He passed a number of Librarians and, even after all these years, he still smiled when he saw them. They were the oldest Guild in the Empire, the one with the most revered traditions, and they clung to ways that were more appropriate centuries before-maybe millennia before.
Their garments were silky and off-white and were loose enough to be almost gownlike, coming together at the neck and billowing out from there.
Trantor, like all the worlds, oscillated, where the males were concerned, between facial hair and smoothness. The people of Trantor itself-or at least most of its sectors-were smooth-shaven and had been smooth-shaven for as far back as he knew-excepting such anomalies as the mustaches worn by Dahlites, such as his own foster son, Raych.
The Librarians, however, clung to the beards of long ago. Every Librarian had a rather short neatly cultivated beard running from ear to ear but leaving bare the upper lip. That alone was enough to mark them for what they were and to make the smooth-shaven Seldon feel a little uncomfortable when surrounded by a crowd of them.
Actually the most characteristic thing of all was the cap each wore (perhaps even when asleep, Seldon thought). Square, it was made of a velvety material, in four parts that came together with a button at the top. The caps came in an endless variety of colors and apparently each color had significance. If you were familiar with Librarian lore, you could tell a particular Librarian’s length of service, area of expertise, grades of accomplishment, and so on. They helped fix a pecking order. Every Librarian could, by a glance at another’s hat, tell whether to be respectful (and to what degree) or overbearing (and to what degree).
The Galactic Library was the largest single structure on Trantor (possibly in the Galaxy), much larger than even the Imperial Palace, and it had once gleamed and glittered, as though boasting of its size and magnificence. However, like the Empire itself, it had faded and withered. It was like an old dowager still wearing the jewels of her youth but upon a body that was wrinkled and wattled.
The skitter stopped in front of the ornate doorway of the Chief Librarian’s office and Seldon climbed out.
Las Zenow smiled as he greeted Seldon. “Welcome, my friend,” he said in his high-pitched voice. (Seldon wondered if he had ever sung tenor in his younger days but had never dared to ask. The Chief Librarian was a compound of dignity always and the question might have seemed offensive.)
“Greetings,” said Seldon. Zenow had a gray beard, rather more than halfway to white, and he wore a pure white hat. Seldon understood that without any explanation. It was a case of reverse ostentation. The total absence of color represented the highest peak of position.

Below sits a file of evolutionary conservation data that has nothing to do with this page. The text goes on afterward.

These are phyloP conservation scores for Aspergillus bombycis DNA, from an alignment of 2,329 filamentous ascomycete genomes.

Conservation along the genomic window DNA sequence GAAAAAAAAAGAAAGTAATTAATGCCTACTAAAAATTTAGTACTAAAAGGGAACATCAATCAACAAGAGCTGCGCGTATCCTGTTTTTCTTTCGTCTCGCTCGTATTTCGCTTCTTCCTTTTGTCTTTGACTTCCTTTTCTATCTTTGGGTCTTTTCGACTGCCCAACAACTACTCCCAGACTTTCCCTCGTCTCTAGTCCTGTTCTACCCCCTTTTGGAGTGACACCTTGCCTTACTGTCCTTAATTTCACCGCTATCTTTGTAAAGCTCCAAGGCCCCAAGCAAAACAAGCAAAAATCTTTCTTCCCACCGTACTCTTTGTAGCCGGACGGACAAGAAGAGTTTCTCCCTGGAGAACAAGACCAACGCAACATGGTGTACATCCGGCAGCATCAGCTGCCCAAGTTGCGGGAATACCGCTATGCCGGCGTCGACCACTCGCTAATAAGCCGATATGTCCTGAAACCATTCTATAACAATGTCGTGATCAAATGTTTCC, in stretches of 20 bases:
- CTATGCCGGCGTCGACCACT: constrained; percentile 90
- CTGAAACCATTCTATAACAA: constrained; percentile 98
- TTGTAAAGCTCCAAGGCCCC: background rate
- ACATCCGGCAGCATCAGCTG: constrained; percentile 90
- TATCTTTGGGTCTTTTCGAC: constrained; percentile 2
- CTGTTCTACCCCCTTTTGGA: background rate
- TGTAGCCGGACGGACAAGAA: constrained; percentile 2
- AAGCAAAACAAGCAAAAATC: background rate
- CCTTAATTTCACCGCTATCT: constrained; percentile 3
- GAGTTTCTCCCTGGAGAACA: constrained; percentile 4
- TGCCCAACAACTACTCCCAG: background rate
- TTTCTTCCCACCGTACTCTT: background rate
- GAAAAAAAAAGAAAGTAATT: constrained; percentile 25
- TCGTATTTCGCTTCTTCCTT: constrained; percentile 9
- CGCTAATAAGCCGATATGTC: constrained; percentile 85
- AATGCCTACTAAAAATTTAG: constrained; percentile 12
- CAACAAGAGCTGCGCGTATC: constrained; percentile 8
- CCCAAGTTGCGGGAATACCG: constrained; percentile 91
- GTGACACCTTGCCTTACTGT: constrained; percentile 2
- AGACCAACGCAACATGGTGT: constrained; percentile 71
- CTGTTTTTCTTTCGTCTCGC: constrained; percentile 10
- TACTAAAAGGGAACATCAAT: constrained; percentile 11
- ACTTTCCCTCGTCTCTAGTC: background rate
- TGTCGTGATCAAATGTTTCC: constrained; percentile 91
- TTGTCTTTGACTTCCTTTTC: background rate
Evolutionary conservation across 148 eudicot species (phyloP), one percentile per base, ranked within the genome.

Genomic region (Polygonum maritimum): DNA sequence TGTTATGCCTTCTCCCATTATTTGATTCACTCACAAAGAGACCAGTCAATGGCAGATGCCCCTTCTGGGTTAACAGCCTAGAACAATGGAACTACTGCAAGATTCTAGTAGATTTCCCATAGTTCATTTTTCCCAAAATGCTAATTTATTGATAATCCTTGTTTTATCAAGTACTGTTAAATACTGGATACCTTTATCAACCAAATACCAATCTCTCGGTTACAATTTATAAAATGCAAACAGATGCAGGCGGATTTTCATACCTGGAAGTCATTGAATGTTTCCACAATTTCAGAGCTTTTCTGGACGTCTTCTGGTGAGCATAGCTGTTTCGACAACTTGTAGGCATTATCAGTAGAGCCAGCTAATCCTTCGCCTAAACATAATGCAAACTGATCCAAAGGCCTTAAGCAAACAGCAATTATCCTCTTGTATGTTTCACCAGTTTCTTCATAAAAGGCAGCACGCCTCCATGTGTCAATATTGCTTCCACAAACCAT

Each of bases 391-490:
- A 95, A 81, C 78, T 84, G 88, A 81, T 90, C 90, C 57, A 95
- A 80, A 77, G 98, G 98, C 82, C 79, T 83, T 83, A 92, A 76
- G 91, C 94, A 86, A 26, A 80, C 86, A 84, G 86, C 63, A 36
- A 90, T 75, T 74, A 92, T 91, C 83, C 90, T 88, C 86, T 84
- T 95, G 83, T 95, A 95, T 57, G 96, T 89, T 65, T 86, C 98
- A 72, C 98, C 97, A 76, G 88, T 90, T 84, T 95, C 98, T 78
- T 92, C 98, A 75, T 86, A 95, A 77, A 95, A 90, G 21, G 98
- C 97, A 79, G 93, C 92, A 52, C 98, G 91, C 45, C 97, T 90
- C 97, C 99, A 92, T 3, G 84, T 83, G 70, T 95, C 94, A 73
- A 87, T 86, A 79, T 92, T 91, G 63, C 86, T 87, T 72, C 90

Zenow rubbed his hands with what seemed to be an inner glee. “I’ve called you in, Hari, because I’ve got good news for you. We’ve found it!
“By ‘it,’ Las, you mean-“
“A suitable world. You wanted one far out. I think we’ve located the ideal one.” His smile broadened. “You just leave it to the Library. Hari. We can find anything.”
“I have no doubt, Las. Tell me about this world.”
“Well, let me show you its location first.” A section of the wall slid aside, the lights in the room dimmed, and the Galaxy appeared in three-dimensional form, turning slowly. Again, red lines marked off the Province of Anacreon, so that Seldon could almost swear that the episode with the three men had been a rehearsal for this.
And then a brilliant blue dot appeared at the far end of the province. “There it is,” said Zenow. “It’s an ideal world. Sizable, well-watered, good oxygen atmosphere, vegetation, of course. A great deal of sea life. It’s there just for the taking. No planet-molding or terraforming required-or, at least, none that cannot be done while it is actually occupied.”
Seldon said, “Is it an unoccupied world, Las?”
“Absolutely unoccupied. No one on it.”
“But why-if it’s so suitable? I presume that, if you have all the details about it, it must have been explored. Why wasn’t it colonized?”
“It was explored, but only by unmanned probes. And there was no colonization-presumably because it was so far from everything. The planet revolves around a star that is farther from the central black hole than that of any inhabited planet-farther by far. Too far, I suppose, for prospective colonists, but I think not too far for you. You said, ‘The farther, the better.’ “
“Yes,” said Seldon, nodding. “I still say so. Does it have a name or is there just a letter-number combination?”
“Believe it or not, it has a name. Those who sent out the probes named it Terminus, an archaic word meaning ‘the end of the line.’ Which it would seem to be.”
Seldon said, “Is the world part of the territory of the Province of Anacreon?”
“Not really,” said Zenow. “If you’ll study the red line and the red shading, you will see that the blue dot of Terminus lies slightly outside it-fifty light-years outside it, in fact. Terminus belongs to nobody; it’s not even part of the Empire, as a matter of fact.”
“You’re right, then, Las. It does seem like the ideal world I’ve been looking for.”
“Of course,” said Zenow thoughtfully, “once you occupy Terminus, I imagine the Governor of Anacreon will claim it as being under his jurisdiction.”
“That’s possible,” said Seldon, “but we’ll have to deal with that when 1 he matter comes up.”
Zenow rubbed his hands again. “What a glorious conception. Setting up a huge project on a brand-new world, far away and entirely isolated, so that year by year and decade by decade a huge Encyclopedia of all human knowledge can be put together. An epitome of what is present in this Library. If I were only younger, I would love to join the expedition.”
Seldon said sadly, “You’re almost twenty years younger than I am.” (Almost everyone is far younger than I am, he thought, even more sadly.)